Downturn worries won't alter Carlyle's fundraising targets

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The Carlyle Group (Nasdaq: CG) has no plans to slow fundraising despite growing concerns about global market volatility and a turn in the credit cycle.

In a third-quarter earnings call with analysts Wednesday, Carlyle executives laid out expectations that the global asset management firm is still on course to exceed its $30 billion fundraising goal for 2018 – and by the first quarter of 2019 to finish up an ambitious $100 billion multiyear capital raise far earlier than originally expected.

Even storm clouds of rising interest rates, corporate leverage levels and stress points on investor protections is not dissuading the flow of private-fund investments, said co-Chief Executive Glenn Youngkin.

“We're at 83% of the $100 billion goal,” he said. “We not only feel good about reaching the $100 billion goal by next year, but we fully expect that we will exceed it.”

A strong component of that fundraising is its Global Credit Investment unit, which includes collateralized loan obligations, distressed credit and opportunity funds as well as a fast-growing direct lending business for small- to medium-size enterprise companies. Assets in global credit were up 17% year-over-year to $37.4 billion, under the umbrella of Carlyle’s overall $212.3 billion in assets under management.

Carlyle raised $2 billion in additional capital by issuing two new CLOs during the quarter and resetting several existing deals (which involved issuing new notes to pay off existing notes with later maturities). Carlyle raised its overall CLO par value by $1.2 billion in the quarter.

Another $508 million in gross new originations were made in Carlyle’s direct lending unit in the third quarter, and $2.1 billion over the prior 12 months.

Even with the speeding pace of fundraising, Carlyle Chief Financial Officer Curtis Buser told analysts, the company's risk profile has not been altered. Rather, it remains “very focused on general conditions and being appropriately cautious, as we are decidedly late cycle here in the states and around the world.”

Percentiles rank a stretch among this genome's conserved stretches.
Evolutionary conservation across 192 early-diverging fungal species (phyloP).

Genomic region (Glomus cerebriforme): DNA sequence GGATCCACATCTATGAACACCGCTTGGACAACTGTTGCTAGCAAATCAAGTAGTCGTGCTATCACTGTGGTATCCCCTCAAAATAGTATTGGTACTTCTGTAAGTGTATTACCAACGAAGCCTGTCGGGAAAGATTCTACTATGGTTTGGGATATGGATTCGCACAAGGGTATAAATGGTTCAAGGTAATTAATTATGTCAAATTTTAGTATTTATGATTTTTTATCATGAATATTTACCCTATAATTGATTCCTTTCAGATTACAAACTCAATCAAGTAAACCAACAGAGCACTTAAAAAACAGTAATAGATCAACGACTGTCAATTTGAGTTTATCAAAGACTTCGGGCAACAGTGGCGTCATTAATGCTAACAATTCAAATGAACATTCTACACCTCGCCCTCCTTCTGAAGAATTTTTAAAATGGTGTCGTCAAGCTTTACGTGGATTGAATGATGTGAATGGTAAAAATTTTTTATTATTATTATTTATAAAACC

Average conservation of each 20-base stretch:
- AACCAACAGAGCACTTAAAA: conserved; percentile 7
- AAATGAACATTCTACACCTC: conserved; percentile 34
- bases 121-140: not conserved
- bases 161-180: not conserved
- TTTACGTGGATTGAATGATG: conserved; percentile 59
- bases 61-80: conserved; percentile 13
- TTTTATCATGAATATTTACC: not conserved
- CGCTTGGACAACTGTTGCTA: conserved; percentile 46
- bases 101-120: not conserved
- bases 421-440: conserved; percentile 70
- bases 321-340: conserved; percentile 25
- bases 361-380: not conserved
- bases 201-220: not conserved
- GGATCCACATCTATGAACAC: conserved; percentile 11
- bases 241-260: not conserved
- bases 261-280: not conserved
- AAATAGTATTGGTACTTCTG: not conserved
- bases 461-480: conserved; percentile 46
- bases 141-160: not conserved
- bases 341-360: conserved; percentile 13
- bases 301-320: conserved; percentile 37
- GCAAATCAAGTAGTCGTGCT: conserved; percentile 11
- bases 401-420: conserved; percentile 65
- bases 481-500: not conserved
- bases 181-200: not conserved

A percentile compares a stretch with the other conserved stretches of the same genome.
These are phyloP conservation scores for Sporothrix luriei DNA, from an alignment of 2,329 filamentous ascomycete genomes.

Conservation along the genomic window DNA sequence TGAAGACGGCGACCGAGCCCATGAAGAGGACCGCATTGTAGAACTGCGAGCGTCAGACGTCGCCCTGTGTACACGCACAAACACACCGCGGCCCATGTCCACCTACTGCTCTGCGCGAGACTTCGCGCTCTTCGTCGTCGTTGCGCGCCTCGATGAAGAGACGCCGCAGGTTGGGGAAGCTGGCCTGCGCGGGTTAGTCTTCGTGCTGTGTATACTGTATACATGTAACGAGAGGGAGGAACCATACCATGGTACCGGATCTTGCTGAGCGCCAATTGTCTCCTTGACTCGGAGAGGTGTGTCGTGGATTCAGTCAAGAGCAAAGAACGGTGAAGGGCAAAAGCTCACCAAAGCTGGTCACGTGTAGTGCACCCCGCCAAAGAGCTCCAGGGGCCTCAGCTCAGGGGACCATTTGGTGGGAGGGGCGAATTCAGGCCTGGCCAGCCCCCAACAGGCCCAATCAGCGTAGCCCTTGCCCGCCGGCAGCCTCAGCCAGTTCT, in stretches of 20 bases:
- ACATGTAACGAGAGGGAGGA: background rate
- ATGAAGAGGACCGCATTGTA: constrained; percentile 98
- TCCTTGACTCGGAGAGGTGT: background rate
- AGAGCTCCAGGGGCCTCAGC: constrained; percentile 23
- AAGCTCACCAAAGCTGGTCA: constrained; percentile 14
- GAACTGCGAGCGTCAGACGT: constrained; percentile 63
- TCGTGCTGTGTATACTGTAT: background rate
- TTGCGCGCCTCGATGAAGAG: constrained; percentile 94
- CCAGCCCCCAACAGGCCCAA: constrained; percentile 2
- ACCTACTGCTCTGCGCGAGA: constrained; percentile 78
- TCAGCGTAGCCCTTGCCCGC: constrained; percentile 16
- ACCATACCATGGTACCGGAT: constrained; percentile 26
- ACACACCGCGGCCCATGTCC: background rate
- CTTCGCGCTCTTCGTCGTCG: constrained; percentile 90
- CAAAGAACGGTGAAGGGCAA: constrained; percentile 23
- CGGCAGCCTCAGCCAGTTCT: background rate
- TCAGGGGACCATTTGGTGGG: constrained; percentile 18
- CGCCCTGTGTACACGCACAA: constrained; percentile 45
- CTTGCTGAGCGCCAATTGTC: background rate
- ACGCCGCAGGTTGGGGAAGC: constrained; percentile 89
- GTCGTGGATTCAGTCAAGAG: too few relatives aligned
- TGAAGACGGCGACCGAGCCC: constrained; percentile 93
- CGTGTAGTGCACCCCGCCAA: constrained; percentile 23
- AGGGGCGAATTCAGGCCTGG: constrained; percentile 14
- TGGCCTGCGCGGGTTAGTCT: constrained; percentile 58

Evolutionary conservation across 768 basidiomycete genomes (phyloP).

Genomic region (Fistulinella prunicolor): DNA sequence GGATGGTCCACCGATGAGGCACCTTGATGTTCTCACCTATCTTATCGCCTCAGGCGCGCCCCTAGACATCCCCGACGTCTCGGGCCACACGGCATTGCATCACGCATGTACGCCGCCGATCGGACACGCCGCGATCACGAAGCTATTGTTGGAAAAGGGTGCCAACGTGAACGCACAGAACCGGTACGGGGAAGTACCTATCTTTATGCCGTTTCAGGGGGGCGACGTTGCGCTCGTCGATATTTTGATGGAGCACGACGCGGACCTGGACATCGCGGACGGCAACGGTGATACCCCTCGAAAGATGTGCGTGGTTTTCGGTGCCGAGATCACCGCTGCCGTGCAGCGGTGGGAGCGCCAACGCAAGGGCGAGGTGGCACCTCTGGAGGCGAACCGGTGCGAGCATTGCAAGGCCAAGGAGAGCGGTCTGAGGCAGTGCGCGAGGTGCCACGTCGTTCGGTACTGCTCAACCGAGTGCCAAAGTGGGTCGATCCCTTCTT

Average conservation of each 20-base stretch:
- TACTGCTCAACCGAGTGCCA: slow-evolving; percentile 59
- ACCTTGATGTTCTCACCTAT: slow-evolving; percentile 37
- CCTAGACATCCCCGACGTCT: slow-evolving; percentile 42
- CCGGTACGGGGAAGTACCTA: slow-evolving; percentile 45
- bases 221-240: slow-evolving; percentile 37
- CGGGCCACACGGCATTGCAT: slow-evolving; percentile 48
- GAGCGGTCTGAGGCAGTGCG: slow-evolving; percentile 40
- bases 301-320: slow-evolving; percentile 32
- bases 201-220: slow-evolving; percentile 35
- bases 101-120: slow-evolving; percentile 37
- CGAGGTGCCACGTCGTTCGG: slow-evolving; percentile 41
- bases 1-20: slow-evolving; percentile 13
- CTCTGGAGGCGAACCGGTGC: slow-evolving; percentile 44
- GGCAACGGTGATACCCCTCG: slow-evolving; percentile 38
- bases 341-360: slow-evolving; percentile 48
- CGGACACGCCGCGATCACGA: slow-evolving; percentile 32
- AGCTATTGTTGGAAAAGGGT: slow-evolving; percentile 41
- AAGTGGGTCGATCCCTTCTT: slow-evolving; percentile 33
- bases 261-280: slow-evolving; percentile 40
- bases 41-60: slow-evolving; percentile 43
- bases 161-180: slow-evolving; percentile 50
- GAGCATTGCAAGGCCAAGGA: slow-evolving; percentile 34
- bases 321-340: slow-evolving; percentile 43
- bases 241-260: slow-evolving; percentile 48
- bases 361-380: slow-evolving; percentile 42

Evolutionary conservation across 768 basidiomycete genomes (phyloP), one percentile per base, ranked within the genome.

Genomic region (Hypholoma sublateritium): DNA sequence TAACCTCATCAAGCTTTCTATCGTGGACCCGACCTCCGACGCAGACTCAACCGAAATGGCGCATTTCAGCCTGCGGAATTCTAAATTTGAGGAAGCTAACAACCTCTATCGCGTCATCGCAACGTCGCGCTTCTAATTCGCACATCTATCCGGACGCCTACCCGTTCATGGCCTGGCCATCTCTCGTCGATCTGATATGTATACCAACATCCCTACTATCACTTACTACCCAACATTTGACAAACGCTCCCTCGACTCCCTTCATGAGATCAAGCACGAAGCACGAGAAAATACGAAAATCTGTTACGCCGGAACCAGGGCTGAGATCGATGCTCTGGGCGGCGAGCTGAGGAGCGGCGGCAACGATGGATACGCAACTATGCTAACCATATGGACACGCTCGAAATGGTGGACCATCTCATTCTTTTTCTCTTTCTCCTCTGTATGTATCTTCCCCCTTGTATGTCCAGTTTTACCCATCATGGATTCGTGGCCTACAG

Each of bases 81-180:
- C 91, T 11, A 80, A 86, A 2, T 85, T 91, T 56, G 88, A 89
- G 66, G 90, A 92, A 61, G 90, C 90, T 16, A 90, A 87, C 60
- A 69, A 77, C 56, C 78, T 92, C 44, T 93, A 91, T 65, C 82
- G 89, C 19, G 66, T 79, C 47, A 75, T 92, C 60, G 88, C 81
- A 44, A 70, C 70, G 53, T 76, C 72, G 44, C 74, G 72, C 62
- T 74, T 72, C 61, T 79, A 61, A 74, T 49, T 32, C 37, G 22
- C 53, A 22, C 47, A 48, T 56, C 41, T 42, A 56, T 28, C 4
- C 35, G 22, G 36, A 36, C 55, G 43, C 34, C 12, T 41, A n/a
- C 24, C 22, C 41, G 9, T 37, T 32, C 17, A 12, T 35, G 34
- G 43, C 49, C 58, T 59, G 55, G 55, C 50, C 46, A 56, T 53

The firm’s CLO business has a loss ratio “a fraction of [the] industry average,” and its direct-lending activity (mostly to unrated smaller companies) is focused strictly on first-lien originations, Buser said. The portfolio profile “is very much as senior as you can get up into the stack. Seventy percent, 80%-plus of our direct lending portfolio is true first lien,” he said. “It’s not first-lien/last out, it’s not second lien, it’s not unitranche."

“We’re in the best part of the segment of that market, especially if the cycle were to start turning.”

A major boost to the global credit unit’s assets next year is expected to come from the incorporation of nearly $5.6 billion in new assets acquired in Carlyle’s buyout of the commercial aviation management firm Apollo Aviation Group (AA). AAG raises closed-end funds from limited partnership investors to purchase, lease and manage portfolios of commercial aircraft.

AAG was a regular issuer of asset-backed note secured by receivables of its leased passenger and corporate jet fleet of 234 aircraft (as of the time of the Carlyle sale).

Co-CEO Kewsong Lee said the aviation business would add more than $10 million in fee-related earnings in the first year.

The company had distributable net earnings of $210 million.

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